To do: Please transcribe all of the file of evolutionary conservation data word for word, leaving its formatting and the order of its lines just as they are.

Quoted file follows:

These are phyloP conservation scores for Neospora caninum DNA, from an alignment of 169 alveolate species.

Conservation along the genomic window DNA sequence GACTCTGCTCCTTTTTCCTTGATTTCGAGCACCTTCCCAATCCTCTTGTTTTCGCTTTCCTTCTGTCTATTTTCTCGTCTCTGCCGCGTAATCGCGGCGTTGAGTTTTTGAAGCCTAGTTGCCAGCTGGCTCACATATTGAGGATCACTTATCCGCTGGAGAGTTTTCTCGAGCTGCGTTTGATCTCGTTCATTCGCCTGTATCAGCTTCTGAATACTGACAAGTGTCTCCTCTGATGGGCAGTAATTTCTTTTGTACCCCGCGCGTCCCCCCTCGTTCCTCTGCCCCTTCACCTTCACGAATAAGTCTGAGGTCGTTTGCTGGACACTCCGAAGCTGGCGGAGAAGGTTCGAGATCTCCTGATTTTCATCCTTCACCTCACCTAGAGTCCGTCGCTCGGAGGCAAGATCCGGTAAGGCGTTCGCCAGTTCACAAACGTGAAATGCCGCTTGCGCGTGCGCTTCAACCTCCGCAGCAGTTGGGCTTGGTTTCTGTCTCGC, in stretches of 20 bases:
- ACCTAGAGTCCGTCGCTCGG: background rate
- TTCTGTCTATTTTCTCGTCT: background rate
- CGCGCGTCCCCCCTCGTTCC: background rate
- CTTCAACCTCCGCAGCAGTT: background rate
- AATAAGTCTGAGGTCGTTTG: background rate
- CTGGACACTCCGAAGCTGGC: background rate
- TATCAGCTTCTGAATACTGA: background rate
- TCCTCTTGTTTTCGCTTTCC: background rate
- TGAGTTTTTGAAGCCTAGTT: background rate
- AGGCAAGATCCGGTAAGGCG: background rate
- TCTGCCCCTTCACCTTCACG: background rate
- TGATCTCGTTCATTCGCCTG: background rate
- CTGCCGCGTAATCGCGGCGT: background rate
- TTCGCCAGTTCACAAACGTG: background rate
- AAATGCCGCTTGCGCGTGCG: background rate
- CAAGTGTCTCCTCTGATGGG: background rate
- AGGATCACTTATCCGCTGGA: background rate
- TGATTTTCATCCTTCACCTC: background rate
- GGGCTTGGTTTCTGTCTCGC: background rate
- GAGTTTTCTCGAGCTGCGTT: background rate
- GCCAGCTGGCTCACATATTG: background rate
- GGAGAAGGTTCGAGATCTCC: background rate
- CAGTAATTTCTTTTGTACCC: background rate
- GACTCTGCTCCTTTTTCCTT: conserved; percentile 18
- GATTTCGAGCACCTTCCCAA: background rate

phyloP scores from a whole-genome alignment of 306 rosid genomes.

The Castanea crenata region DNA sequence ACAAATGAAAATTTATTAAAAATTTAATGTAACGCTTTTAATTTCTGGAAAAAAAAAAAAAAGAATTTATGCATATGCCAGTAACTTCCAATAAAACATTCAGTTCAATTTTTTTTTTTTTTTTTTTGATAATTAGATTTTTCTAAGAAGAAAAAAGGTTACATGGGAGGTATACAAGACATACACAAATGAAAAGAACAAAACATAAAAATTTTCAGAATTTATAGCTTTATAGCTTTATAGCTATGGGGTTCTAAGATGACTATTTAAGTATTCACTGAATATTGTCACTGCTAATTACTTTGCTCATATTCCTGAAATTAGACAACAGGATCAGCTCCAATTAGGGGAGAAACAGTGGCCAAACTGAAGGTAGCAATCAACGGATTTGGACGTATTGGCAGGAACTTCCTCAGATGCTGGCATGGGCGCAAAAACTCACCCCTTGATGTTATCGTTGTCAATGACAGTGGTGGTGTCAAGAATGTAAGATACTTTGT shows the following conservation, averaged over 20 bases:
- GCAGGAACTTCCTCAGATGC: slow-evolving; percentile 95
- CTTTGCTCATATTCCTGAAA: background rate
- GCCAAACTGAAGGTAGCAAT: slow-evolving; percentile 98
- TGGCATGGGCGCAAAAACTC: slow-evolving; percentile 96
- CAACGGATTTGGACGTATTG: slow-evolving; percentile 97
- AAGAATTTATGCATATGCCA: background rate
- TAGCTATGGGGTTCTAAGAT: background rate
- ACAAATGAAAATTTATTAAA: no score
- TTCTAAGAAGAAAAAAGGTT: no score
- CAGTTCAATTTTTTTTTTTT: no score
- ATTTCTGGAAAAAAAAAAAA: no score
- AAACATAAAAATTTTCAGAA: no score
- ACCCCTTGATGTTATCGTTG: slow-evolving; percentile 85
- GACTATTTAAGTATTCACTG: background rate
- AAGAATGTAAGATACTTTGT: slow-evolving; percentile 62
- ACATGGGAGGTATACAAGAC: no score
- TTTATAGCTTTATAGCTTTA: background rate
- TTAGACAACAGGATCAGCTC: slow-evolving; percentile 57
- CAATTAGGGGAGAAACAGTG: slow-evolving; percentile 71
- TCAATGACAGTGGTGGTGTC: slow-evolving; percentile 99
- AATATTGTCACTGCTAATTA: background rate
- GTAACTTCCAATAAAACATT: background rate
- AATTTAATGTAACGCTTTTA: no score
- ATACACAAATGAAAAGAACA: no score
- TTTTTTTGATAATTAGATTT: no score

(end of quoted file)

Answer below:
These are phyloP conservation scores for Neospora caninum DNA, from an alignment of 169 alveolate species.

Conservation along the genomic window DNA sequence GACTCTGCTCCTTTTTCCTTGATTTCGAGCACCTTCCCAATCCTCTTGTTTTCGCTTTCCTTCTGTCTATTTTCTCGTCTCTGCCGCGTAATCGCGGCGTTGAGTTTTTGAAGCCTAGTTGCCAGCTGGCTCACATATTGAGGATCACTTATCCGCTGGAGAGTTTTCTCGAGCTGCGTTTGATCTCGTTCATTCGCCTGTATCAGCTTCTGAATACTGACAAGTGTCTCCTCTGATGGGCAGTAATTTCTTTTGTACCCCGCGCGTCCCCCCTCGTTCCTCTGCCCCTTCACCTTCACGAATAAGTCTGAGGTCGTTTGCTGGACACTCCGAAGCTGGCGGAGAAGGTTCGAGATCTCCTGATTTTCATCCTTCACCTCACCTAGAGTCCGTCGCTCGGAGGCAAGATCCGGTAAGGCGTTCGCCAGTTCACAAACGTGAAATGCCGCTTGCGCGTGCGCTTCAACCTCCGCAGCAGTTGGGCTTGGTTTCTGTCTCGC, in stretches of 20 bases:
- ACCTAGAGTCCGTCGCTCGG: background rate
- TTCTGTCTATTTTCTCGTCT: background rate
- CGCGCGTCCCCCCTCGTTCC: background rate
- CTTCAACCTCCGCAGCAGTT: background rate
- AATAAGTCTGAGGTCGTTTG: background rate
- CTGGACACTCCGAAGCTGGC: background rate
- TATCAGCTTCTGAATACTGA: background rate
- TCCTCTTGTTTTCGCTTTCC: background rate
- TGAGTTTTTGAAGCCTAGTT: background rate
- AGGCAAGATCCGGTAAGGCG: background rate
- TCTGCCCCTTCACCTTCACG: background rate
- TGATCTCGTTCATTCGCCTG: background rate
- CTGCCGCGTAATCGCGGCGT: background rate
- TTCGCCAGTTCACAAACGTG: background rate
- AAATGCCGCTTGCGCGTGCG: background rate
- CAAGTGTCTCCTCTGATGGG: background rate
- AGGATCACTTATCCGCTGGA: background rate
- TGATTTTCATCCTTCACCTC: background rate
- GGGCTTGGTTTCTGTCTCGC: background rate
- GAGTTTTCTCGAGCTGCGTT: background rate
- GCCAGCTGGCTCACATATTG: background rate
- GGAGAAGGTTCGAGATCTCC: background rate
- CAGTAATTTCTTTTGTACCC: background rate
- GACTCTGCTCCTTTTTCCTT: conserved; percentile 18
- GATTTCGAGCACCTTCCCAA: background rate

phyloP scores from a whole-genome alignment of 306 rosid genomes.

The Castanea crenata region DNA sequence ACAAATGAAAATTTATTAAAAATTTAATGTAACGCTTTTAATTTCTGGAAAAAAAAAAAAAAGAATTTATGCATATGCCAGTAACTTCCAATAAAACATTCAGTTCAATTTTTTTTTTTTTTTTTTTGATAATTAGATTTTTCTAAGAAGAAAAAAGGTTACATGGGAGGTATACAAGACATACACAAATGAAAAGAACAAAACATAAAAATTTTCAGAATTTATAGCTTTATAGCTTTATAGCTATGGGGTTCTAAGATGACTATTTAAGTATTCACTGAATATTGTCACTGCTAATTACTTTGCTCATATTCCTGAAATTAGACAACAGGATCAGCTCCAATTAGGGGAGAAACAGTGGCCAAACTGAAGGTAGCAATCAACGGATTTGGACGTATTGGCAGGAACTTCCTCAGATGCTGGCATGGGCGCAAAAACTCACCCCTTGATGTTATCGTTGTCAATGACAGTGGTGGTGTCAAGAATGTAAGATACTTTGT shows the following conservation, averaged over 20 bases:
- GCAGGAACTTCCTCAGATGC: slow-evolving; percentile 95
- CTTTGCTCATATTCCTGAAA: background rate
- GCCAAACTGAAGGTAGCAAT: slow-evolving; percentile 98
- TGGCATGGGCGCAAAAACTC: slow-evolving; percentile 96
- CAACGGATTTGGACGTATTG: slow-evolving; percentile 97
- AAGAATTTATGCATATGCCA: background rate
- TAGCTATGGGGTTCTAAGAT: background rate
- ACAAATGAAAATTTATTAAA: no score
- TTCTAAGAAGAAAAAAGGTT: no score
- CAGTTCAATTTTTTTTTTTT: no score
- ATTTCTGGAAAAAAAAAAAA: no score
- AAACATAAAAATTTTCAGAA: no score
- ACCCCTTGATGTTATCGTTG: slow-evolving; percentile 85
- GACTATTTAAGTATTCACTG: background rate
- AAGAATGTAAGATACTTTGT: slow-evolving; percentile 62
- ACATGGGAGGTATACAAGAC: no score
- TTTATAGCTTTATAGCTTTA: background rate
- TTAGACAACAGGATCAGCTC: slow-evolving; percentile 57
- CAATTAGGGGAGAAACAGTG: slow-evolving; percentile 71
- TCAATGACAGTGGTGGTGTC: slow-evolving; percentile 99
- AATATTGTCACTGCTAATTA: background rate
- GTAACTTCCAATAAAACATT: background rate
- AATTTAATGTAACGCTTTTA: no score
- ATACACAAATGAAAAGAACA: no score
- TTTTTTTGATAATTAGATTT: no score